Beluga whales thrive here, as do seals and walruses, arctic foxes, lemmings and arctic hares. Explore the area on cross-country skis, by dog sled or snowmobile excursion in the winter and go boating, hiking or by ATV in the summer.

Expert local guides will escort you to the best locations for camping, hunting, fishing and sightseeing.

Chesterfield Inlet provides visitors with an arctic experience of a lifetime.

The Chesterfield Inlet Historic Trail shows the unique history of this area while leading you to fascinating archaeological sites nearby.


Chesterfield Inlet arts and crafts include beautifully handmade articles of Inuit clothing such as amautiit, crocheted hats and fur mitts, plus wall hangings, dolls, jewellery, soapstone and ivory carvings.


Iqalugaarjuup Nunanga Territorial Park
This historic park is located 90 kilometres (56 miles) south of Chesterfield Inlet. It was created to preserve several important archaeological sites and to conserve the habitat of loons, ducks, geese, cranes, voles, lemmings, hares, foxes, wolves, caribou, barren land grizzly and polar bears.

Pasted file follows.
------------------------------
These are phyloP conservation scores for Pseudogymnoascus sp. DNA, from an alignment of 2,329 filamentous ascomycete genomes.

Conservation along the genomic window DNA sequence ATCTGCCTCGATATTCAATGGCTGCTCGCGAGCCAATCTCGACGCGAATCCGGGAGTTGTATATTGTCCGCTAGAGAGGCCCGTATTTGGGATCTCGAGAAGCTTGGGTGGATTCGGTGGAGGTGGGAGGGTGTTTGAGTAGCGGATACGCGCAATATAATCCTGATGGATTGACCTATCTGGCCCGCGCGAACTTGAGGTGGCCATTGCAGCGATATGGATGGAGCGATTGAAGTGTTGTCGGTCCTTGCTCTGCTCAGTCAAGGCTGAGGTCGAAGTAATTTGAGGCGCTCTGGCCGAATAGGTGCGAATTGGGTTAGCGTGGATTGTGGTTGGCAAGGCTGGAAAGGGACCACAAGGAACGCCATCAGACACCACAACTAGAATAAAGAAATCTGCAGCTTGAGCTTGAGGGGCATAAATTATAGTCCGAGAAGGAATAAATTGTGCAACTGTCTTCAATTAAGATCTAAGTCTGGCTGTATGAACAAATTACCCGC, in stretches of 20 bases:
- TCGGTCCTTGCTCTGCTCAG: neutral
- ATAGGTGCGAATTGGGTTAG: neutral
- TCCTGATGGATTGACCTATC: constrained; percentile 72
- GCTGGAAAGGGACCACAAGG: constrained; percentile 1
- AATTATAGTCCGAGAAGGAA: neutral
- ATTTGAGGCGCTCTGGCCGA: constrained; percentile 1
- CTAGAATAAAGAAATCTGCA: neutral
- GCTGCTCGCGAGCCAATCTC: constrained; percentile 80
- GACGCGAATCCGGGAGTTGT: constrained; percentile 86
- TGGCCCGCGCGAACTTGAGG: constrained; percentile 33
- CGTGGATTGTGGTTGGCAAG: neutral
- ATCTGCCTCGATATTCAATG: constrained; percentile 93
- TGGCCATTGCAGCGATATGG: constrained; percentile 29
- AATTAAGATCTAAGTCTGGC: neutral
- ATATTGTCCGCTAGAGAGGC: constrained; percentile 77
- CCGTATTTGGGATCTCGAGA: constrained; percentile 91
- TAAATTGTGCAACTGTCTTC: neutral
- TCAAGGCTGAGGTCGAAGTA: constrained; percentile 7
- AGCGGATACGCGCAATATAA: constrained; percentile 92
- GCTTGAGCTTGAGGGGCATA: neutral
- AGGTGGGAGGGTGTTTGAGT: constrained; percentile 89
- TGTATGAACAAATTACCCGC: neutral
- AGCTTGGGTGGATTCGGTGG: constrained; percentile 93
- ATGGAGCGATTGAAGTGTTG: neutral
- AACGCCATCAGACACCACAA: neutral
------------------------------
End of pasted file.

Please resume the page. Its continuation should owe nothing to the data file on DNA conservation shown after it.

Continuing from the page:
It remains a camping and fishing paradise from ancient times.

The Medialine River cliff area is called ‘Ijiraliq’ in Inuktitut, from Inuit legend, referring to the name of someone who turns into a whistling spirit, like a caribou.

The archaeological section of the park has numerous artifacts of the Pre-Dorset people dating from 1000 BC, plus tent rings, graves and food cache sites of the Thule people dated to 1200 AD.


Mallikjuaq Territorial Park
Mallikjuaq means ‘big wave’ in Inuktitut, an appropriate name for an island where rounded rock hills and low tundra valleys resemble giant rolling waves. While magical Mallikjuaq Territorial Park gets its name from its gentle topography, its mystical spirit comes from its eternal wildlife and ancient human history. Located a mere forty-five minute walk from Cape Dorset, here in this park you will find a host of ancient Dorset archaeological sites, with stone structures dating back three millennia.

It is a special place of great solace and natural beauty.


To top